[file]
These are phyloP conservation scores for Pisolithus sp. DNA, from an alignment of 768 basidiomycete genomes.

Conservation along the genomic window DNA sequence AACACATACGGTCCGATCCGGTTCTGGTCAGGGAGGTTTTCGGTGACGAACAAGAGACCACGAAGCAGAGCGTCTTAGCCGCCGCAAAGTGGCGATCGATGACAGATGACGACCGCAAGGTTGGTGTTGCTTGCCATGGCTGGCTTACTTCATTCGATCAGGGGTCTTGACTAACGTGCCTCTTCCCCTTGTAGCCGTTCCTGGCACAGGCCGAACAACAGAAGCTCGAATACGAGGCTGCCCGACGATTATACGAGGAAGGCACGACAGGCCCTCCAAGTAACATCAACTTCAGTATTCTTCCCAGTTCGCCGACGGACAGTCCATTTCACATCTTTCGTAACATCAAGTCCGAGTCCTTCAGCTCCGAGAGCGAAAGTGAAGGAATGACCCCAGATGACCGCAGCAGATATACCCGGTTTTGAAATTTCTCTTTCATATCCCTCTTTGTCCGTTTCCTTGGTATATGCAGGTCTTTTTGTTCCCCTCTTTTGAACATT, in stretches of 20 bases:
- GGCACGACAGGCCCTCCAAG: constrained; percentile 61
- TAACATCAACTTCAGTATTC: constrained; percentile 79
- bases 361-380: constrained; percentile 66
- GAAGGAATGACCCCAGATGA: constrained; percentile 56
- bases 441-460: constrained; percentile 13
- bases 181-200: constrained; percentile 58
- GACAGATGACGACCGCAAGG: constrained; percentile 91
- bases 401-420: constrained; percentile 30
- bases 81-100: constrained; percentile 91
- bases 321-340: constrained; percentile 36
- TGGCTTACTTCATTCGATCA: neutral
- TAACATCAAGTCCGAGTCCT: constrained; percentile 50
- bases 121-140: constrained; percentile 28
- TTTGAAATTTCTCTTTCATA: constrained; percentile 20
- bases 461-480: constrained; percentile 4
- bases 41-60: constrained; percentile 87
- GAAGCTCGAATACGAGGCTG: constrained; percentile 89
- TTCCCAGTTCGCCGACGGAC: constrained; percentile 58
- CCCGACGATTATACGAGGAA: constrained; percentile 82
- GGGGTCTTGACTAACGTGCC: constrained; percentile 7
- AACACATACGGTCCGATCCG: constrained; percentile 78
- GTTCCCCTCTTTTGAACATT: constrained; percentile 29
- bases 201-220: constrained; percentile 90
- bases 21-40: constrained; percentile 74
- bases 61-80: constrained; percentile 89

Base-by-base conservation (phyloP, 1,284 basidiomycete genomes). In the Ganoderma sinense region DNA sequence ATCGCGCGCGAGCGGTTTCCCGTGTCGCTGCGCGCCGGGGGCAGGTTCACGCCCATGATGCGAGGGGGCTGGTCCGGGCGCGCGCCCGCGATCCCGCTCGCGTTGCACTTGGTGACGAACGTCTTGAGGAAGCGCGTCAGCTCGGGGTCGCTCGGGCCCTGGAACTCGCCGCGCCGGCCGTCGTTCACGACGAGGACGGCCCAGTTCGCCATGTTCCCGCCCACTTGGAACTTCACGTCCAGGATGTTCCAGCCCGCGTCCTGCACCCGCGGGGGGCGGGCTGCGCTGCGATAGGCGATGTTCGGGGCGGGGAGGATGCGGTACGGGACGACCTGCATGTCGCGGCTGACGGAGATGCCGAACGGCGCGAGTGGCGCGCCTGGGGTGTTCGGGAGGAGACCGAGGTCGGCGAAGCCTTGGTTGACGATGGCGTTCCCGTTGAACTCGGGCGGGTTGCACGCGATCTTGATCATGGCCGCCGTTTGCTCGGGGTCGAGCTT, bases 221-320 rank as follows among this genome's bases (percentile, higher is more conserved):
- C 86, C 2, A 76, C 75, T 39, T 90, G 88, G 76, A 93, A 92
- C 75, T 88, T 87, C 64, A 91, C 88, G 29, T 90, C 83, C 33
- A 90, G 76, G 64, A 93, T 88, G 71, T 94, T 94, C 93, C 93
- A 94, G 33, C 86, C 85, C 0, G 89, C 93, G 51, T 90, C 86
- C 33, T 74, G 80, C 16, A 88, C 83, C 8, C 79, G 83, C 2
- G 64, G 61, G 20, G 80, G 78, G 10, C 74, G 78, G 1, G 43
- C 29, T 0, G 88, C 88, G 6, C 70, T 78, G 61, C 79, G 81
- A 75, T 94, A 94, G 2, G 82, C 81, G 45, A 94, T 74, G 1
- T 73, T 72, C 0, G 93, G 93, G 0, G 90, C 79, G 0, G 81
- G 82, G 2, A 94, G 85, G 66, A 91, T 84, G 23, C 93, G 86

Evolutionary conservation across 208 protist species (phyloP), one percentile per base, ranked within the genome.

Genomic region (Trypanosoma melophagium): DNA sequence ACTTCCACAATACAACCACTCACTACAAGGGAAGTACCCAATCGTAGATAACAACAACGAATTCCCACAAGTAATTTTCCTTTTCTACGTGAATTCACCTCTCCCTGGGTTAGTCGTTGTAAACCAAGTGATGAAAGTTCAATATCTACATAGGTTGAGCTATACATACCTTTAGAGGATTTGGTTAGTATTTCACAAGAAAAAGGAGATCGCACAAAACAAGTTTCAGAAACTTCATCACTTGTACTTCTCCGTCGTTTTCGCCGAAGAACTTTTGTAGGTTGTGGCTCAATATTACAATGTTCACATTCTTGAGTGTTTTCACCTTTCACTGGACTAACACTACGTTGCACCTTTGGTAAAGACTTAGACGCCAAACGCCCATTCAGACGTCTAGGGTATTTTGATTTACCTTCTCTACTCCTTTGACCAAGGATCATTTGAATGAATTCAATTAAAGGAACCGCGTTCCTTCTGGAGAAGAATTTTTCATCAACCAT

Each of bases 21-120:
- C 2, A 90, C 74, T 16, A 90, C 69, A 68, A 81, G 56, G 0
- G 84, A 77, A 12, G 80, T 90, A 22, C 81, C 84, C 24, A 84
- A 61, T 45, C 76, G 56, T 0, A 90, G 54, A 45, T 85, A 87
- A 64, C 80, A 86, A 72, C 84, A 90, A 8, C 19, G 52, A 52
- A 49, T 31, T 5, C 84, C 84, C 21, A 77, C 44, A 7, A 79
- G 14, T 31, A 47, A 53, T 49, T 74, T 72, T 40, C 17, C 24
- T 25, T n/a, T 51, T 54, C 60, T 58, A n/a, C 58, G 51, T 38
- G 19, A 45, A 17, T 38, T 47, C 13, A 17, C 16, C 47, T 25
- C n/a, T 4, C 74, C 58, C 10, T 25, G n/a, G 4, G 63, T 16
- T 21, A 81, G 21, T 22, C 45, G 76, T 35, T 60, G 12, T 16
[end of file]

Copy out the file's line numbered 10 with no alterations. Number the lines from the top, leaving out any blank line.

- bases 401-420: constrained; percentile 30